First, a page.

To configure a switch step:
- Double-click the switch step to open the setup screen (or select it and click the pencil icon).
- Enter a label for the switch (for example, if the split in your flow is based on event priority, you might label the switch Priority).
- Select the property that determines which path the flow takes. This list is populated with event and trigger properties, outputs from any previous steps, and constants.
- Click Done.
- Click Add Path and then click the block to set the value that flips the switch (for example, if you want the flow to take one path based on "High" priority events and another based on "Medium" priority events, add paths for High and Medium).
- If the property comes through with a value other than those set in the paths, they follow the Default path (for example, if a "Low" priority event comes through, it would follow the Default path).
- Set up the flows you want to follow for each path, or identify a merge point after which the paths follow the same series of steps.
As you're building out your flow, you might decide you need to create an xMatters event. Maybe you're triggering the flow using email and you want to initiate an event targeting the email recipient. Or maybe you want to kick off a new notification with different recipients depending on the value of that customer impacting switch step. Or you might have an "All Hands On Deck" response that creates a new notification targeting a wider audience. The xMatters Create Event step lets you create a new event and send new notifications at any point in your flow. And you can pass information from any previous steps into the event.
In our MIM scenario, we split the flow based on the customer_impacting event property. Now, not only does a Yes create a Statuspage incident and post to our NOC dashboard, it also creates a new event with all the details about the issue that we send to our "Customer Care" group.
To configure an xMatters Event step:
- After dragging the step onto the canvas, double-click the xMatters Create Event step to open the setup screen (or select it and click the pencil icon).
- Select the form you want to create the event for.
- The setup screen displays the properties in the target form, letting you populate these inputs with outputs from the trigger and any other previous steps.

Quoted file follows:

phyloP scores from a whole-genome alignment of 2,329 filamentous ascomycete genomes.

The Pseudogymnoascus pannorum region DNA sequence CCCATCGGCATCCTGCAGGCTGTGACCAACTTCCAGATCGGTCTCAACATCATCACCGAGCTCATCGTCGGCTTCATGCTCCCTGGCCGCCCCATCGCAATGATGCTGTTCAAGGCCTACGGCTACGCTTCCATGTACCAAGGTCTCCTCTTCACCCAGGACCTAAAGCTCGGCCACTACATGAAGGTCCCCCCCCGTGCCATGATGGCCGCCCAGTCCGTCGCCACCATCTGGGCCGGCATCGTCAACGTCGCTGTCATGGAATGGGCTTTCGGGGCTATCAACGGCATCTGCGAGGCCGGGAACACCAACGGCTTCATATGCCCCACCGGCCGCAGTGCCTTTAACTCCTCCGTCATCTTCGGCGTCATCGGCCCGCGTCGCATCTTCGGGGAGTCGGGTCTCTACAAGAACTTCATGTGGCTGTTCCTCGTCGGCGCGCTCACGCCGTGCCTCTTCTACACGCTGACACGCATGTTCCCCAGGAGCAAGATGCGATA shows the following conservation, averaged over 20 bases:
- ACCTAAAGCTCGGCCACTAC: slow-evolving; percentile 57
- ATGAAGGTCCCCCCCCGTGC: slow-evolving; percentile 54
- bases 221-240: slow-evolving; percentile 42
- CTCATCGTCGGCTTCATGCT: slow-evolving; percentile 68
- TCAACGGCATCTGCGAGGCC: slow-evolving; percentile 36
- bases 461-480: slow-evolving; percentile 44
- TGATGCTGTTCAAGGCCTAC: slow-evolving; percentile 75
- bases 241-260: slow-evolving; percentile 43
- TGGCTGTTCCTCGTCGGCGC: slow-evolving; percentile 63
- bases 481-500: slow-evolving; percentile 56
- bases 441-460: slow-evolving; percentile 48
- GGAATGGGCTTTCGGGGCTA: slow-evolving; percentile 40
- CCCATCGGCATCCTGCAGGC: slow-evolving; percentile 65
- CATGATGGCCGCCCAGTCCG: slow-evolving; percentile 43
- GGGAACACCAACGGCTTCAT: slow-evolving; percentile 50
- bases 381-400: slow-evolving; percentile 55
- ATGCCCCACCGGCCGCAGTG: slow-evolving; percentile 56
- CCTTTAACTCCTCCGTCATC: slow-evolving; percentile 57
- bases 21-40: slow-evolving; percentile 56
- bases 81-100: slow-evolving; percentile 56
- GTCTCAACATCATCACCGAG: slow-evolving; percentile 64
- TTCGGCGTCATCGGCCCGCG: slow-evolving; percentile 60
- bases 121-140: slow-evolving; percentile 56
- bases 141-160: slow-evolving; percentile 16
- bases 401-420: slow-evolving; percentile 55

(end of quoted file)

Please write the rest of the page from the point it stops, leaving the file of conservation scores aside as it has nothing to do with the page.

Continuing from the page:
- Enter a label for the step (for example, if the event is initiated based on a "Launch Major Incident" response, you might use that as the step label).
- Specify the recipients using their xMatters target names. You can hard-code a target name or map the output of a previous step into the recipients field. For details on the various ways to set recipients, see Flow tools.
- Fill in the form properties using text, outputs from previous steps, or a mixture of both. Depending on the type of property and how it was set up, you might need to enter it in a specific way.
- Click Done.
- Click Save on the canvas.
It's always a good idea test your flow before putting it into active use. This lets you check if there are any mismatched output-to-input mappings, issues in the underlying setup of any custom steps, or problems with endpoints.
- Make sure your flow is enabled.
- Perform whatever action triggers your flow. For example:
- If using and event activity trigger, initiate an event that targets your form, either through the Messaging tab, an inbound integration or the xMatters REST API, and then perform the appropriate action for your trigger (for example, select the response for the Responses trigger or add a comment for the Event Comments trigger).
- Send an HTTP POST request targeting an HTTP trigger or an email targeting an email trigger.
- Use the Activity panel to track down any issues.
Now that you're familiar with creating a basic flow, check out the other available triggers and tools, the growing number of ready-made apps for tools you use everyday, or try creating a custom step and sharing it with others in your team.